Washington has tried to restrict countries like China, India, South Korea and Japan that still buy Iranian oil to paying for shipments by the barter of approved goods – including food and medicine.

US sanctions state that funds used to pay for oil must remain in a bank account in the purchasing country and can be used only for non-sanctioned, bilateral trade between that country and Iran. Any bank that repatriates the money or transfers it to a third country faces a US sanction risk.

Nevertheless, said the industry sources, it appears the British government would rather Iran be obliged to spend foreign reserves or use oil revenues to barter for essential imports than benefit from shipments of humanitarian goods paid for by Shell debt.

Though watched and muzzled, independent labour unions are stirring

From The Economist

DURING a Persian new year’s party (in late March) at Iran’s flagship South Pars project in the Persian Gulf, where the world’s largest known gasfield is being tapped, a labourer called on Iran’s workers to unite. Behnam Khodadadi demanded better pay and conditions, and a proper trade union. Around 1,500 workers stopped security guards from detaining Mr Khodadadi. A week later he was fired from his job at Iran Industrial Networks Development, a contractor for the state-owned National Iranian Oil Company. Mr Khodadadi may have been muzzled, but disaffection is growing among Iranian workers as inflation outpaces wage rises and workers are laid off. At the same time attempts to organise labour are being suppressed in the run-up to June’s presidential elections.

“They haven’t paid us for at least four months and I have to keep borrowing money,” says Jamshid, a 32-year-old industrial worker in Tehran, the capital. Last month the minimum wage was raised by 25%, to 4.87m rials ($140) a month, but even by official criteria this is one-third of what is deemed to be a living wage in the capital. The drop in the rial’s value means that, when it comes to the imports on which Iran relies, Iranian cash is worth barely a third of what it was in 2011, before the United States imposed sanctions on the country’s financial system.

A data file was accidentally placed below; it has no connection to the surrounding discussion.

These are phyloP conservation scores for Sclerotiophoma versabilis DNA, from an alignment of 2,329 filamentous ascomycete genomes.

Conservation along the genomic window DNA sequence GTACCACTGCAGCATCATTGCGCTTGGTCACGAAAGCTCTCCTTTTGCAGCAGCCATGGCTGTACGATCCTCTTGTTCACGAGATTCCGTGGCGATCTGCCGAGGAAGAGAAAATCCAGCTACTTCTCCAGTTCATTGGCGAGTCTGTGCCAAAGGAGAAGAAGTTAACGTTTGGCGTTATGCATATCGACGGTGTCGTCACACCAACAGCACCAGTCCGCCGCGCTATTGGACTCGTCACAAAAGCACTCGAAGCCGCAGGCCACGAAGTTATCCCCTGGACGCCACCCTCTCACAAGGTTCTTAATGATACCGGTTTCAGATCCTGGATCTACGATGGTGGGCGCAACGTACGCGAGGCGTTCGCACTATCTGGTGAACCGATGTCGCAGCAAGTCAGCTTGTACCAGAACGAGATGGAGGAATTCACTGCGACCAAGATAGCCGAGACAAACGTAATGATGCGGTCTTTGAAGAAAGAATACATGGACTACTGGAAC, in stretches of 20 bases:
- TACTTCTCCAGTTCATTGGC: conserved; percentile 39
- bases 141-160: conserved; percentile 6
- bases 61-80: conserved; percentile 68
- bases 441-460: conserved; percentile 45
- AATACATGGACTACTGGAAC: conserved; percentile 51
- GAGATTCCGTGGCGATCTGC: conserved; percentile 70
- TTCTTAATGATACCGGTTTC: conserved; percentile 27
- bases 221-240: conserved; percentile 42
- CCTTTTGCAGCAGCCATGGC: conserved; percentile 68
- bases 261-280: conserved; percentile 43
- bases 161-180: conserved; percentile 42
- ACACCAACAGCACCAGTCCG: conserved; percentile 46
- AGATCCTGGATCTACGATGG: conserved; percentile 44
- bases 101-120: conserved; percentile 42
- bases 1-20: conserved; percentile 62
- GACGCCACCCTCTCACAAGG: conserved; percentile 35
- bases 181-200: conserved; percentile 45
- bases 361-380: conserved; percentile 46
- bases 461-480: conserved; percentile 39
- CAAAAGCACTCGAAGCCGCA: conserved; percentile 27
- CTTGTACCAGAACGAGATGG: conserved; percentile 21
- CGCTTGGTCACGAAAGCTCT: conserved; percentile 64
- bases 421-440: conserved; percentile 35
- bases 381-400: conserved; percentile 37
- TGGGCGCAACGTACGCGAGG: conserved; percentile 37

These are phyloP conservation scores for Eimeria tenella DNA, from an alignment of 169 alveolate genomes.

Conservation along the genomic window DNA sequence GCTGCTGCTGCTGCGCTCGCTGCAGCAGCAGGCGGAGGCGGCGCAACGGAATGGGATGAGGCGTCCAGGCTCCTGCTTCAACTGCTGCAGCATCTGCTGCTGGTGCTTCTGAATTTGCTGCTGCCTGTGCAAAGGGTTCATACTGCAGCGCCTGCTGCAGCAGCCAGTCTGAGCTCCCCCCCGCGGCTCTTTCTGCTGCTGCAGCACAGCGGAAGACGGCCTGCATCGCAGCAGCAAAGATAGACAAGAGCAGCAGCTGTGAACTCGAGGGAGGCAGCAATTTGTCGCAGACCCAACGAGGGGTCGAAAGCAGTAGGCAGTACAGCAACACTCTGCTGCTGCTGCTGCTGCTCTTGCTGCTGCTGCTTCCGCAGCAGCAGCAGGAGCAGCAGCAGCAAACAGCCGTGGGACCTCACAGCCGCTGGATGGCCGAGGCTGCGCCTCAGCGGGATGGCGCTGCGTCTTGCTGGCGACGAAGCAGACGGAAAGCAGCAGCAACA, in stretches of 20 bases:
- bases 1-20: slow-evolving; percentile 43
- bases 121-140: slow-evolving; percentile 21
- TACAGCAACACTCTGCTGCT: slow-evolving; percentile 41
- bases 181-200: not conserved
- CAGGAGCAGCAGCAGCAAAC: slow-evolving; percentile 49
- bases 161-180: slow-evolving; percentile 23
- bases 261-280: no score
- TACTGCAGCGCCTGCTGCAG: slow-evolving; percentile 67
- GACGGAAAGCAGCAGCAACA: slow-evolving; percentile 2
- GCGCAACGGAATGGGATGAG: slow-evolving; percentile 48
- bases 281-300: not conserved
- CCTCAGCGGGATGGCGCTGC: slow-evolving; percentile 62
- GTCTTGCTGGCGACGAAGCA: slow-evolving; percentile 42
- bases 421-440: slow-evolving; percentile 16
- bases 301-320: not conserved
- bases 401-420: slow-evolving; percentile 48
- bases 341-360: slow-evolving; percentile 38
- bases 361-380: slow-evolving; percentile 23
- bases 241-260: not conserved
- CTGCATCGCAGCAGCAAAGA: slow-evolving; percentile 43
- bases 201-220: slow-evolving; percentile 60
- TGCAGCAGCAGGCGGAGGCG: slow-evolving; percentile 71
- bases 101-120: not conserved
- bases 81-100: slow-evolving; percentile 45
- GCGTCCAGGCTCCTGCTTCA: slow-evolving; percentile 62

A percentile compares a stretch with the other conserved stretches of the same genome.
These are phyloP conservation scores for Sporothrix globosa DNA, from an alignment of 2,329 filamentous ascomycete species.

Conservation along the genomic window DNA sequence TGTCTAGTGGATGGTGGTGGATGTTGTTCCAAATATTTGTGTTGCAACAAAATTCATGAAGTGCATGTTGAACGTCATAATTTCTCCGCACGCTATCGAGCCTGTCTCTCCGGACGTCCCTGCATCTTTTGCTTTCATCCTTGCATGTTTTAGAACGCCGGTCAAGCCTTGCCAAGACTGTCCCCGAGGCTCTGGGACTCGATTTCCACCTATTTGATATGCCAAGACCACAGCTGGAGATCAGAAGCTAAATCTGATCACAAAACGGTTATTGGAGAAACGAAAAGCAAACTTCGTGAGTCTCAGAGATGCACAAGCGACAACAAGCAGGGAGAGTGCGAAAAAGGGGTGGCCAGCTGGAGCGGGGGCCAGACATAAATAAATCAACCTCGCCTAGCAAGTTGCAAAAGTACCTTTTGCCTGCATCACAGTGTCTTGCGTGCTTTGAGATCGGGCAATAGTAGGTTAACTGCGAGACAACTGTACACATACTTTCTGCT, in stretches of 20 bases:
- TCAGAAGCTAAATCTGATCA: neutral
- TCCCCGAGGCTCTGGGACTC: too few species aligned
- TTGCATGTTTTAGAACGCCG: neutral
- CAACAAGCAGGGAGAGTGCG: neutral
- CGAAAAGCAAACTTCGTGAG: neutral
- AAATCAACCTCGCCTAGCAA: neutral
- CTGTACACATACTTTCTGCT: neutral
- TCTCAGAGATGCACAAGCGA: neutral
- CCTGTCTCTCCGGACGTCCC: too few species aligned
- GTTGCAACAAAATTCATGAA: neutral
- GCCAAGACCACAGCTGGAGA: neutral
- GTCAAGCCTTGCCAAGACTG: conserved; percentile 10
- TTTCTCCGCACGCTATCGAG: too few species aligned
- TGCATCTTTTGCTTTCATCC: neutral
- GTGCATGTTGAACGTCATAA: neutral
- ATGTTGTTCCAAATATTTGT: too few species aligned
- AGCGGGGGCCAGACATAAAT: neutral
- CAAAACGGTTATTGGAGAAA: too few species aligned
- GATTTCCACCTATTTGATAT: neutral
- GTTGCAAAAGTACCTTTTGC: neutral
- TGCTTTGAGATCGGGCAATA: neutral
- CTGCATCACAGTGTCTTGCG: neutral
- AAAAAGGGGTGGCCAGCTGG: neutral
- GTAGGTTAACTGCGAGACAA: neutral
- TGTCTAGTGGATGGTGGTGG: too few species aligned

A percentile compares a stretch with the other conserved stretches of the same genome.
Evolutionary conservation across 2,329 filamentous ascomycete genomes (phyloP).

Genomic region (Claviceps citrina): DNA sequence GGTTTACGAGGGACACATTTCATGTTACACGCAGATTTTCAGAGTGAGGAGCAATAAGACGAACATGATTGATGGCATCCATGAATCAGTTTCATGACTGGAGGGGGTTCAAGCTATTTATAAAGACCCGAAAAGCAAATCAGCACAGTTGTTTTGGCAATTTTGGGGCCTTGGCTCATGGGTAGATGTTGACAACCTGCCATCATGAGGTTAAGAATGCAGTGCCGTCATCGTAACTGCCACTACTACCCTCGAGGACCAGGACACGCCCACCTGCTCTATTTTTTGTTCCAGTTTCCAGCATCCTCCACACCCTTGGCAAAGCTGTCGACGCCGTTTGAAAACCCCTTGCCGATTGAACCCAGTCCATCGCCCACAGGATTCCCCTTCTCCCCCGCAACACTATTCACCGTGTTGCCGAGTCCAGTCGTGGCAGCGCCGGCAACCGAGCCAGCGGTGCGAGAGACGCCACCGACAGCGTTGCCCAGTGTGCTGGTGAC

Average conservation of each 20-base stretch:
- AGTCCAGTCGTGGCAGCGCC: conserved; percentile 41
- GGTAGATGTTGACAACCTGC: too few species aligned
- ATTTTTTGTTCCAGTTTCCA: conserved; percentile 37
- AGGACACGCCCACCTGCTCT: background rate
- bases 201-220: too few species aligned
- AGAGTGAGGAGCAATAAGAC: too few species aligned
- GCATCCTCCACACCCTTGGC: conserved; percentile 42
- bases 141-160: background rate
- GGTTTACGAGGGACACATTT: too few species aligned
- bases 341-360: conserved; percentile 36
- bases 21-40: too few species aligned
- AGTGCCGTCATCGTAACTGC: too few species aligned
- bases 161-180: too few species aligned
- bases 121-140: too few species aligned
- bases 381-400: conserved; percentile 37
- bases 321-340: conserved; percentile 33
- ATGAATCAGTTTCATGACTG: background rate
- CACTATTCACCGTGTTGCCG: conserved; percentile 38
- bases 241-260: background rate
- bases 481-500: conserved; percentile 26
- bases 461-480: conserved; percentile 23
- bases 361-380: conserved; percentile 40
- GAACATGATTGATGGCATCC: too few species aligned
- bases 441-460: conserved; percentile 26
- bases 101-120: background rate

Iran does not recognise independent unions, so workers have to make do with Islamic Labour Councils, which must be approved by employers and the security services. Reckoning that these councils are in cahoots with the government, workers tend to keep their grievances to themselves for fear of being sacked as troublemakers. Labour leaders are often imprisoned.

Ali Nejati and Reza Shahabi, who led sugarcane workers’ and bus drivers’ unions respectively, were recently freed under surveillance. Mr Shahabi is now in prison again, as is Muhammad Jarahi, who stands for petrochemical workers, and Shahrokh Zamani, a painter, all of them guilty of “endangering national security”. “Not having independent workers’ unions guarantees things will stay the same,” Mr Nejati recently told an Iranian radio station based in Germany. “As a workers’ representative I complained and I went to prison for it and was fired.”

Despite the long history of Iran’s labour movement and the big part its oil workers played in deposing the shah in 1979, Iran’s workers have witnessed a steady erosion of their bargaining power. After the revolution, independent workers’ councils won rights to such things as a 40-hour week and lodging allowances. They got rid of people who had worked for the shah’s intelligence service. But during the Iran-Iraq war (1980-88) the unions’ independence was destroyed. Under President Akbar Hashemi Rafsanjani and his successor, Muhammad Khatami, imports soared while Iran’s own manufacturing industry slumped. Unions have been further weakened by the reclassification of many workers as temporary.